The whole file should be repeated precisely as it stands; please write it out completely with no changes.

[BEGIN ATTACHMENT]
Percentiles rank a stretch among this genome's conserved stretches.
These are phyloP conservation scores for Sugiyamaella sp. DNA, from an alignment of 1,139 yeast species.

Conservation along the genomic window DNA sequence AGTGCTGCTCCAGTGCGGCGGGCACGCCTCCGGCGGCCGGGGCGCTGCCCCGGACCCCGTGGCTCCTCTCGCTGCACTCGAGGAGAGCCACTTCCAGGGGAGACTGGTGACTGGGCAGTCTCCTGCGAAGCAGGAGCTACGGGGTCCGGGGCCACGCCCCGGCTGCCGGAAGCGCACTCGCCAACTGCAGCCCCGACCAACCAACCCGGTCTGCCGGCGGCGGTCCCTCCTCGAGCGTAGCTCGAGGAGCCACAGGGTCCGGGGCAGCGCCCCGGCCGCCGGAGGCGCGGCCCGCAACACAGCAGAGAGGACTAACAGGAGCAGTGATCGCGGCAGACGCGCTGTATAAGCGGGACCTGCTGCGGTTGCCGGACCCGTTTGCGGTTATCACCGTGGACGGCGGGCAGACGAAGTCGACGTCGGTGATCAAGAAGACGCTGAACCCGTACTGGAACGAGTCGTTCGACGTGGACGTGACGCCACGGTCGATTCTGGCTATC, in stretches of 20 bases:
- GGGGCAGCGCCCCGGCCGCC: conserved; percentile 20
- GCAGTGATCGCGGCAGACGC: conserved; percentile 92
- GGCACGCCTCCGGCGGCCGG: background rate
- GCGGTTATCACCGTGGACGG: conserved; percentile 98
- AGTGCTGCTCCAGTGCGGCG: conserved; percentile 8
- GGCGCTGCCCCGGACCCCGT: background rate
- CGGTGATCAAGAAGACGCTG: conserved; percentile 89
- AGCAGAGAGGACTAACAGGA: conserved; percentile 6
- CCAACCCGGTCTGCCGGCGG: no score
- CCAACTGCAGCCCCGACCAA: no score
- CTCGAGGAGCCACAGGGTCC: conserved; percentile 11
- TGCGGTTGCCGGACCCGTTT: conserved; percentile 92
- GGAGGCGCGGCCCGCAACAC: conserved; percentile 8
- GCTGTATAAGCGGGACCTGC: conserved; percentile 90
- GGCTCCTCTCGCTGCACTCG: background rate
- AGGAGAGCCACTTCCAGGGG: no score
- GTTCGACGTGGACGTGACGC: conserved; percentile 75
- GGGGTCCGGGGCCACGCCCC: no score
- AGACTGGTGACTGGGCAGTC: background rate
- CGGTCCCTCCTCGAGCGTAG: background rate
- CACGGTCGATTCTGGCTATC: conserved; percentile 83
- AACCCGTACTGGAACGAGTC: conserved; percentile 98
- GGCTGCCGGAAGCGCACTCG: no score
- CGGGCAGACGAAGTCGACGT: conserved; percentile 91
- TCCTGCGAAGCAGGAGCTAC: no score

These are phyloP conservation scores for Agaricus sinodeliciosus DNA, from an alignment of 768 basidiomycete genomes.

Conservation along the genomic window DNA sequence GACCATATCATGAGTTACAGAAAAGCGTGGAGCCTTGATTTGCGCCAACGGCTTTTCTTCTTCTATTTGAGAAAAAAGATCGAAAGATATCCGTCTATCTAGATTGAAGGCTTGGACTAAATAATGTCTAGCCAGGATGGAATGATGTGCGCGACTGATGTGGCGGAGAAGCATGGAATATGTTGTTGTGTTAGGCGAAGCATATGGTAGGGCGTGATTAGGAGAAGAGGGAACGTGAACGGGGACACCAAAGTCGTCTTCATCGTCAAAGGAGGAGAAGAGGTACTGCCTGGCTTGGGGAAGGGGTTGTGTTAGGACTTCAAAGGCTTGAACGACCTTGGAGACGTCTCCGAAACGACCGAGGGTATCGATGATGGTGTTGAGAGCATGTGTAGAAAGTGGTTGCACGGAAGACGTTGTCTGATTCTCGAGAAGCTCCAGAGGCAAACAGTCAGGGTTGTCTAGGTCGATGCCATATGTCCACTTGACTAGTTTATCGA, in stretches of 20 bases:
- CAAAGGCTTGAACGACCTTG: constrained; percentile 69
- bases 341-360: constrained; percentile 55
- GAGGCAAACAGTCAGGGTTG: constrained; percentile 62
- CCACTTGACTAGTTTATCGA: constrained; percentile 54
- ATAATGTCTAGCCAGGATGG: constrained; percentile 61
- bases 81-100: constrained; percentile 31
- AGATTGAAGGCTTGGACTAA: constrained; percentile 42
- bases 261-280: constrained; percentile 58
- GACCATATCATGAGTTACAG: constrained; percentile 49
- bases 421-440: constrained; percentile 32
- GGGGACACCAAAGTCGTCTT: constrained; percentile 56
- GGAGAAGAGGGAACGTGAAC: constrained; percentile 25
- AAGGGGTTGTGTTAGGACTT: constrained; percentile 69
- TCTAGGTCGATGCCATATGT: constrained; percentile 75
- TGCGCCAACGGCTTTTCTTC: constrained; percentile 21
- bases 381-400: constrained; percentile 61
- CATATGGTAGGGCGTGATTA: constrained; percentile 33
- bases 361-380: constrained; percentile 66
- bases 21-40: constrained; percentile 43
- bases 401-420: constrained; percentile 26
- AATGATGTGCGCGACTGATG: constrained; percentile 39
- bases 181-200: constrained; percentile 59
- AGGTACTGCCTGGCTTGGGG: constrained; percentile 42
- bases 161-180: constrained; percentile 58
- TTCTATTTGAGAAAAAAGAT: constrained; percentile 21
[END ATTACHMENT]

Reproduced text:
Percentiles rank a stretch among this genome's conserved stretches.
These are phyloP conservation scores for Sugiyamaella sp. DNA, from an alignment of 1,139 yeast species.

Conservation along the genomic window DNA sequence AGTGCTGCTCCAGTGCGGCGGGCACGCCTCCGGCGGCCGGGGCGCTGCCCCGGACCCCGTGGCTCCTCTCGCTGCACTCGAGGAGAGCCACTTCCAGGGGAGACTGGTGACTGGGCAGTCTCCTGCGAAGCAGGAGCTACGGGGTCCGGGGCCACGCCCCGGCTGCCGGAAGCGCACTCGCCAACTGCAGCCCCGACCAACCAACCCGGTCTGCCGGCGGCGGTCCCTCCTCGAGCGTAGCTCGAGGAGCCACAGGGTCCGGGGCAGCGCCCCGGCCGCCGGAGGCGCGGCCCGCAACACAGCAGAGAGGACTAACAGGAGCAGTGATCGCGGCAGACGCGCTGTATAAGCGGGACCTGCTGCGGTTGCCGGACCCGTTTGCGGTTATCACCGTGGACGGCGGGCAGACGAAGTCGACGTCGGTGATCAAGAAGACGCTGAACCCGTACTGGAACGAGTCGTTCGACGTGGACGTGACGCCACGGTCGATTCTGGCTATC, in stretches of 20 bases:
- GGGGCAGCGCCCCGGCCGCC: conserved; percentile 20
- GCAGTGATCGCGGCAGACGC: conserved; percentile 92
- GGCACGCCTCCGGCGGCCGG: background rate
- GCGGTTATCACCGTGGACGG: conserved; percentile 98
- AGTGCTGCTCCAGTGCGGCG: conserved; percentile 8
- GGCGCTGCCCCGGACCCCGT: background rate
- CGGTGATCAAGAAGACGCTG: conserved; percentile 89
- AGCAGAGAGGACTAACAGGA: conserved; percentile 6
- CCAACCCGGTCTGCCGGCGG: no score
- CCAACTGCAGCCCCGACCAA: no score
- CTCGAGGAGCCACAGGGTCC: conserved; percentile 11
- TGCGGTTGCCGGACCCGTTT: conserved; percentile 92
- GGAGGCGCGGCCCGCAACAC: conserved; percentile 8
- GCTGTATAAGCGGGACCTGC: conserved; percentile 90
- GGCTCCTCTCGCTGCACTCG: background rate
- AGGAGAGCCACTTCCAGGGG: no score
- GTTCGACGTGGACGTGACGC: conserved; percentile 75
- GGGGTCCGGGGCCACGCCCC: no score
- AGACTGGTGACTGGGCAGTC: background rate
- CGGTCCCTCCTCGAGCGTAG: background rate
- CACGGTCGATTCTGGCTATC: conserved; percentile 83
- AACCCGTACTGGAACGAGTC: conserved; percentile 98
- GGCTGCCGGAAGCGCACTCG: no score
- CGGGCAGACGAAGTCGACGT: conserved; percentile 91
- TCCTGCGAAGCAGGAGCTAC: no score

These are phyloP conservation scores for Agaricus sinodeliciosus DNA, from an alignment of 768 basidiomycete genomes.

Conservation along the genomic window DNA sequence GACCATATCATGAGTTACAGAAAAGCGTGGAGCCTTGATTTGCGCCAACGGCTTTTCTTCTTCTATTTGAGAAAAAAGATCGAAAGATATCCGTCTATCTAGATTGAAGGCTTGGACTAAATAATGTCTAGCCAGGATGGAATGATGTGCGCGACTGATGTGGCGGAGAAGCATGGAATATGTTGTTGTGTTAGGCGAAGCATATGGTAGGGCGTGATTAGGAGAAGAGGGAACGTGAACGGGGACACCAAAGTCGTCTTCATCGTCAAAGGAGGAGAAGAGGTACTGCCTGGCTTGGGGAAGGGGTTGTGTTAGGACTTCAAAGGCTTGAACGACCTTGGAGACGTCTCCGAAACGACCGAGGGTATCGATGATGGTGTTGAGAGCATGTGTAGAAAGTGGTTGCACGGAAGACGTTGTCTGATTCTCGAGAAGCTCCAGAGGCAAACAGTCAGGGTTGTCTAGGTCGATGCCATATGTCCACTTGACTAGTTTATCGA, in stretches of 20 bases:
- CAAAGGCTTGAACGACCTTG: constrained; percentile 69
- bases 341-360: constrained; percentile 55
- GAGGCAAACAGTCAGGGTTG: constrained; percentile 62
- CCACTTGACTAGTTTATCGA: constrained; percentile 54
- ATAATGTCTAGCCAGGATGG: constrained; percentile 61
- bases 81-100: constrained; percentile 31
- AGATTGAAGGCTTGGACTAA: constrained; percentile 42
- bases 261-280: constrained; percentile 58
- GACCATATCATGAGTTACAG: constrained; percentile 49
- bases 421-440: constrained; percentile 32
- GGGGACACCAAAGTCGTCTT: constrained; percentile 56
- GGAGAAGAGGGAACGTGAAC: constrained; percentile 25
- AAGGGGTTGTGTTAGGACTT: constrained; percentile 69
- TCTAGGTCGATGCCATATGT: constrained; percentile 75
- TGCGCCAACGGCTTTTCTTC: constrained; percentile 21
- bases 381-400: constrained; percentile 61
- CATATGGTAGGGCGTGATTA: constrained; percentile 33
- bases 361-380: constrained; percentile 66
- bases 21-40: constrained; percentile 43
- bases 401-420: constrained; percentile 26
- AATGATGTGCGCGACTGATG: constrained; percentile 39
- bases 181-200: constrained; percentile 59
- AGGTACTGCCTGGCTTGGGG: constrained; percentile 42
- bases 161-180: constrained; percentile 58
- TTCTATTTGAGAAAAAAGAT: constrained; percentile 21